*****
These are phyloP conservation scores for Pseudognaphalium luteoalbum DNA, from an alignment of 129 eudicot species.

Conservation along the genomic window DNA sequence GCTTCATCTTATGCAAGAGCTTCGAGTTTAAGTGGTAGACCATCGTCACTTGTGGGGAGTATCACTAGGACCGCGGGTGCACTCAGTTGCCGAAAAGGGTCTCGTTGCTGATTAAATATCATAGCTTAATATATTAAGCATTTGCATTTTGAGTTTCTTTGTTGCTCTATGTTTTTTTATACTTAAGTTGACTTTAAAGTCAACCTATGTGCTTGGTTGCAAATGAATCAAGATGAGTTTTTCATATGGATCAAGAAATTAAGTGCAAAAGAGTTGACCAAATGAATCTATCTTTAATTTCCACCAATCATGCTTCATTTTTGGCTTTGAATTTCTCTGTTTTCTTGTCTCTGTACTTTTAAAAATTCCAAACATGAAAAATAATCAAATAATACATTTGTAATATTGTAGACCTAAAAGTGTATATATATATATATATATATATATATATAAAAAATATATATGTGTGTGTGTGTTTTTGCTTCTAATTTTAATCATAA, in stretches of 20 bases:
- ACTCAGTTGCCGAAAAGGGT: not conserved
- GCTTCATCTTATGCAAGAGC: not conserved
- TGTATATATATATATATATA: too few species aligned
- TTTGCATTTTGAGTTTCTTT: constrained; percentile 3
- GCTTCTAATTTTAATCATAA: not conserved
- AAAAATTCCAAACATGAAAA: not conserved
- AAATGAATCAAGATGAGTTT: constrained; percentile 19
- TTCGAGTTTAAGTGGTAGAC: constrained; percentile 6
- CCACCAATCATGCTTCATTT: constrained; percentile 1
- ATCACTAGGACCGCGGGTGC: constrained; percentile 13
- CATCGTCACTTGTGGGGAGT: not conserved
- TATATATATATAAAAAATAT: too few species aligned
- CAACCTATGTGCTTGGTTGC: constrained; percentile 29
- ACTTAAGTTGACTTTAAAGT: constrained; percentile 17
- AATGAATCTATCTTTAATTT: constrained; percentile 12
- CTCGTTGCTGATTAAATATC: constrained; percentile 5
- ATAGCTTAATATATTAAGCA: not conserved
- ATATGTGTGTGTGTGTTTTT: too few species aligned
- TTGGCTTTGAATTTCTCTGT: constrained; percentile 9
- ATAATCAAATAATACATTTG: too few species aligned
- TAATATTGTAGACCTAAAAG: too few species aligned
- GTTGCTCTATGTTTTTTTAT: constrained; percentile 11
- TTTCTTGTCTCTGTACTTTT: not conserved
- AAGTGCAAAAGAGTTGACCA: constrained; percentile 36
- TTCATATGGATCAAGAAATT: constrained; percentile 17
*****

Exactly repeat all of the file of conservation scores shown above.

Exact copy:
These are phyloP conservation scores for Pseudognaphalium luteoalbum DNA, from an alignment of 129 eudicot species.

Conservation along the genomic window DNA sequence GCTTCATCTTATGCAAGAGCTTCGAGTTTAAGTGGTAGACCATCGTCACTTGTGGGGAGTATCACTAGGACCGCGGGTGCACTCAGTTGCCGAAAAGGGTCTCGTTGCTGATTAAATATCATAGCTTAATATATTAAGCATTTGCATTTTGAGTTTCTTTGTTGCTCTATGTTTTTTTATACTTAAGTTGACTTTAAAGTCAACCTATGTGCTTGGTTGCAAATGAATCAAGATGAGTTTTTCATATGGATCAAGAAATTAAGTGCAAAAGAGTTGACCAAATGAATCTATCTTTAATTTCCACCAATCATGCTTCATTTTTGGCTTTGAATTTCTCTGTTTTCTTGTCTCTGTACTTTTAAAAATTCCAAACATGAAAAATAATCAAATAATACATTTGTAATATTGTAGACCTAAAAGTGTATATATATATATATATATATATATATATAAAAAATATATATGTGTGTGTGTGTTTTTGCTTCTAATTTTAATCATAA, in stretches of 20 bases:
- ACTCAGTTGCCGAAAAGGGT: not conserved
- GCTTCATCTTATGCAAGAGC: not conserved
- TGTATATATATATATATATA: too few species aligned
- TTTGCATTTTGAGTTTCTTT: constrained; percentile 3
- GCTTCTAATTTTAATCATAA: not conserved
- AAAAATTCCAAACATGAAAA: not conserved
- AAATGAATCAAGATGAGTTT: constrained; percentile 19
- TTCGAGTTTAAGTGGTAGAC: constrained; percentile 6
- CCACCAATCATGCTTCATTT: constrained; percentile 1
- ATCACTAGGACCGCGGGTGC: constrained; percentile 13
- CATCGTCACTTGTGGGGAGT: not conserved
- TATATATATATAAAAAATAT: too few species aligned
- CAACCTATGTGCTTGGTTGC: constrained; percentile 29
- ACTTAAGTTGACTTTAAAGT: constrained; percentile 17
- AATGAATCTATCTTTAATTT: constrained; percentile 12
- CTCGTTGCTGATTAAATATC: constrained; percentile 5
- ATAGCTTAATATATTAAGCA: not conserved
- ATATGTGTGTGTGTGTTTTT: too few species aligned
- TTGGCTTTGAATTTCTCTGT: constrained; percentile 9
- ATAATCAAATAATACATTTG: too few species aligned
- TAATATTGTAGACCTAAAAG: too few species aligned
- GTTGCTCTATGTTTTTTTAT: constrained; percentile 11
- TTTCTTGTCTCTGTACTTTT: not conserved
- AAGTGCAAAAGAGTTGACCA: constrained; percentile 36
- TTCATATGGATCAAGAAATT: constrained; percentile 17